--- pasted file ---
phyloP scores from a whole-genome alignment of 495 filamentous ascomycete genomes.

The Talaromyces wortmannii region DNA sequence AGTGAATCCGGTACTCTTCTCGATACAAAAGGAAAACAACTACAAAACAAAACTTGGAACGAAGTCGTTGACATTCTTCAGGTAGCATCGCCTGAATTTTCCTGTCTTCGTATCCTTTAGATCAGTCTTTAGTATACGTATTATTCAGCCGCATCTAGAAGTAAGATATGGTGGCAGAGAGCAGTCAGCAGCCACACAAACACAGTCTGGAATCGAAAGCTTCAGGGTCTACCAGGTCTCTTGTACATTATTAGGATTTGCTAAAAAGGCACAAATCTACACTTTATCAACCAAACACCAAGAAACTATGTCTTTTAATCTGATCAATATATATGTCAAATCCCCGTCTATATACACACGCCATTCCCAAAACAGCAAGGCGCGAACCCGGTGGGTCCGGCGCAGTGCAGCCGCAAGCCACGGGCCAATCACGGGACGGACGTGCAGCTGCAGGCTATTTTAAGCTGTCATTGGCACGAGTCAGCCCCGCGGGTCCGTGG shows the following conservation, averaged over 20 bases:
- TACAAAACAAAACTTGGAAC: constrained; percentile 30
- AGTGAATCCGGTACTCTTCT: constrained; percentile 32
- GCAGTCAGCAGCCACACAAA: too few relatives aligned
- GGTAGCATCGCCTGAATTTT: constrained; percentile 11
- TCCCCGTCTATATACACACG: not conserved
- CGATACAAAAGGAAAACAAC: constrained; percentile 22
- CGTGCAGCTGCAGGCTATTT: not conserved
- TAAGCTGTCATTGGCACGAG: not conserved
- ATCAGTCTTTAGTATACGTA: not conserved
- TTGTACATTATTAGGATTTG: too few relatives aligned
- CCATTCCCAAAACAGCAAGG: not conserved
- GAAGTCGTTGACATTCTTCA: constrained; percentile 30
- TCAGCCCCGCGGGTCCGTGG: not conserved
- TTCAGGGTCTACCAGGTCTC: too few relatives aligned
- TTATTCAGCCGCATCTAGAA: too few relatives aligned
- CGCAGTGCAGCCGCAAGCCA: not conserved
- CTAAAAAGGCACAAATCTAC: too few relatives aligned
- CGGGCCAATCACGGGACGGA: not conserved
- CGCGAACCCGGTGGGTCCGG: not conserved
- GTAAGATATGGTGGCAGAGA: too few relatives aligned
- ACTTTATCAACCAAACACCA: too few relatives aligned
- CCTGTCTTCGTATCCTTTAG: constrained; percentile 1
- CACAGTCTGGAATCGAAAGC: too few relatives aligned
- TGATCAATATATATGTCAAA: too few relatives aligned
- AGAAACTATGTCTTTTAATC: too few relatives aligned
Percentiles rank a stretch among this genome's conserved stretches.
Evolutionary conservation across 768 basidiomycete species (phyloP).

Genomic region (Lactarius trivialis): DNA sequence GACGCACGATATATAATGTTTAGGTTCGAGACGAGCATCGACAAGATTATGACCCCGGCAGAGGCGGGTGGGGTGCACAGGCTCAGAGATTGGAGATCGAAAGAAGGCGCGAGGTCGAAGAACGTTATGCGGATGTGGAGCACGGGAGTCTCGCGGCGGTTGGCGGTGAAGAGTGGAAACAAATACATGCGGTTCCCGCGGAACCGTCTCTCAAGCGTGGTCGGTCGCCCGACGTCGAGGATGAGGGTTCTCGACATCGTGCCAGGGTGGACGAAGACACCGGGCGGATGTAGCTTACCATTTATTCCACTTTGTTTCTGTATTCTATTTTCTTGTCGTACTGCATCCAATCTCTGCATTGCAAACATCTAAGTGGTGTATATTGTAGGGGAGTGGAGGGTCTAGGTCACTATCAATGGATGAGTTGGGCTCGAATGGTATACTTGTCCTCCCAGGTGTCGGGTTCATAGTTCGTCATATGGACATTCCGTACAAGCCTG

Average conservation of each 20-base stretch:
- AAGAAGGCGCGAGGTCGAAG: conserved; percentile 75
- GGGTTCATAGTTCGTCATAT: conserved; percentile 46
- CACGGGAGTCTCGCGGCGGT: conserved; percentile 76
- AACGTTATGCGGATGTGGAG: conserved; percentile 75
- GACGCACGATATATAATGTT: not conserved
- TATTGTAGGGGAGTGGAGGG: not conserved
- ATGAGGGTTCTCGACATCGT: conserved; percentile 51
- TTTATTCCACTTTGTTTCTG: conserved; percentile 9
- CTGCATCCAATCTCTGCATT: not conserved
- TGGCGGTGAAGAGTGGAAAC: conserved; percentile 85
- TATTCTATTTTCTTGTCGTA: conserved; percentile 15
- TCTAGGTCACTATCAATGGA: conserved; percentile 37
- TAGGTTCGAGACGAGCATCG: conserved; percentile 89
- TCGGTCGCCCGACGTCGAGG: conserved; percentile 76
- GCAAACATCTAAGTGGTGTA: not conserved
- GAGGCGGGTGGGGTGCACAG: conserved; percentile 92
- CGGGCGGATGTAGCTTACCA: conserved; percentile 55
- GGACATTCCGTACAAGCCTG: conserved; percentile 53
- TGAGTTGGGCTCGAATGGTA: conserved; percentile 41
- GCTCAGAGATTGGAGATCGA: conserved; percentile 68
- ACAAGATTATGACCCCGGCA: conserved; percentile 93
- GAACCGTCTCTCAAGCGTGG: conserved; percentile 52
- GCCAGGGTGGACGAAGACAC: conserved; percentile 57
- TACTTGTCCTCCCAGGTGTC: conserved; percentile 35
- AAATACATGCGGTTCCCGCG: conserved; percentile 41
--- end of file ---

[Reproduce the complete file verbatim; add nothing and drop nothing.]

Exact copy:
phyloP scores from a whole-genome alignment of 495 filamentous ascomycete genomes.

The Talaromyces wortmannii region DNA sequence AGTGAATCCGGTACTCTTCTCGATACAAAAGGAAAACAACTACAAAACAAAACTTGGAACGAAGTCGTTGACATTCTTCAGGTAGCATCGCCTGAATTTTCCTGTCTTCGTATCCTTTAGATCAGTCTTTAGTATACGTATTATTCAGCCGCATCTAGAAGTAAGATATGGTGGCAGAGAGCAGTCAGCAGCCACACAAACACAGTCTGGAATCGAAAGCTTCAGGGTCTACCAGGTCTCTTGTACATTATTAGGATTTGCTAAAAAGGCACAAATCTACACTTTATCAACCAAACACCAAGAAACTATGTCTTTTAATCTGATCAATATATATGTCAAATCCCCGTCTATATACACACGCCATTCCCAAAACAGCAAGGCGCGAACCCGGTGGGTCCGGCGCAGTGCAGCCGCAAGCCACGGGCCAATCACGGGACGGACGTGCAGCTGCAGGCTATTTTAAGCTGTCATTGGCACGAGTCAGCCCCGCGGGTCCGTGG shows the following conservation, averaged over 20 bases:
- TACAAAACAAAACTTGGAAC: constrained; percentile 30
- AGTGAATCCGGTACTCTTCT: constrained; percentile 32
- GCAGTCAGCAGCCACACAAA: too few relatives aligned
- GGTAGCATCGCCTGAATTTT: constrained; percentile 11
- TCCCCGTCTATATACACACG: not conserved
- CGATACAAAAGGAAAACAAC: constrained; percentile 22
- CGTGCAGCTGCAGGCTATTT: not conserved
- TAAGCTGTCATTGGCACGAG: not conserved
- ATCAGTCTTTAGTATACGTA: not conserved
- TTGTACATTATTAGGATTTG: too few relatives aligned
- CCATTCCCAAAACAGCAAGG: not conserved
- GAAGTCGTTGACATTCTTCA: constrained; percentile 30
- TCAGCCCCGCGGGTCCGTGG: not conserved
- TTCAGGGTCTACCAGGTCTC: too few relatives aligned
- TTATTCAGCCGCATCTAGAA: too few relatives aligned
- CGCAGTGCAGCCGCAAGCCA: not conserved
- CTAAAAAGGCACAAATCTAC: too few relatives aligned
- CGGGCCAATCACGGGACGGA: not conserved
- CGCGAACCCGGTGGGTCCGG: not conserved
- GTAAGATATGGTGGCAGAGA: too few relatives aligned
- ACTTTATCAACCAAACACCA: too few relatives aligned
- CCTGTCTTCGTATCCTTTAG: constrained; percentile 1
- CACAGTCTGGAATCGAAAGC: too few relatives aligned
- TGATCAATATATATGTCAAA: too few relatives aligned
- AGAAACTATGTCTTTTAATC: too few relatives aligned
Percentiles rank a stretch among this genome's conserved stretches.
Evolutionary conservation across 768 basidiomycete species (phyloP).

Genomic region (Lactarius trivialis): DNA sequence GACGCACGATATATAATGTTTAGGTTCGAGACGAGCATCGACAAGATTATGACCCCGGCAGAGGCGGGTGGGGTGCACAGGCTCAGAGATTGGAGATCGAAAGAAGGCGCGAGGTCGAAGAACGTTATGCGGATGTGGAGCACGGGAGTCTCGCGGCGGTTGGCGGTGAAGAGTGGAAACAAATACATGCGGTTCCCGCGGAACCGTCTCTCAAGCGTGGTCGGTCGCCCGACGTCGAGGATGAGGGTTCTCGACATCGTGCCAGGGTGGACGAAGACACCGGGCGGATGTAGCTTACCATTTATTCCACTTTGTTTCTGTATTCTATTTTCTTGTCGTACTGCATCCAATCTCTGCATTGCAAACATCTAAGTGGTGTATATTGTAGGGGAGTGGAGGGTCTAGGTCACTATCAATGGATGAGTTGGGCTCGAATGGTATACTTGTCCTCCCAGGTGTCGGGTTCATAGTTCGTCATATGGACATTCCGTACAAGCCTG

Average conservation of each 20-base stretch:
- AAGAAGGCGCGAGGTCGAAG: conserved; percentile 75
- GGGTTCATAGTTCGTCATAT: conserved; percentile 46
- CACGGGAGTCTCGCGGCGGT: conserved; percentile 76
- AACGTTATGCGGATGTGGAG: conserved; percentile 75
- GACGCACGATATATAATGTT: not conserved
- TATTGTAGGGGAGTGGAGGG: not conserved
- ATGAGGGTTCTCGACATCGT: conserved; percentile 51
- TTTATTCCACTTTGTTTCTG: conserved; percentile 9
- CTGCATCCAATCTCTGCATT: not conserved
- TGGCGGTGAAGAGTGGAAAC: conserved; percentile 85
- TATTCTATTTTCTTGTCGTA: conserved; percentile 15
- TCTAGGTCACTATCAATGGA: conserved; percentile 37
- TAGGTTCGAGACGAGCATCG: conserved; percentile 89
- TCGGTCGCCCGACGTCGAGG: conserved; percentile 76
- GCAAACATCTAAGTGGTGTA: not conserved
- GAGGCGGGTGGGGTGCACAG: conserved; percentile 92
- CGGGCGGATGTAGCTTACCA: conserved; percentile 55
- GGACATTCCGTACAAGCCTG: conserved; percentile 53
- TGAGTTGGGCTCGAATGGTA: conserved; percentile 41
- GCTCAGAGATTGGAGATCGA: conserved; percentile 68
- ACAAGATTATGACCCCGGCA: conserved; percentile 93
- GAACCGTCTCTCAAGCGTGG: conserved; percentile 52
- GCCAGGGTGGACGAAGACAC: conserved; percentile 57
- TACTTGTCCTCCCAGGTGTC: conserved; percentile 35
- AAATACATGCGGTTCCCGCG: conserved; percentile 41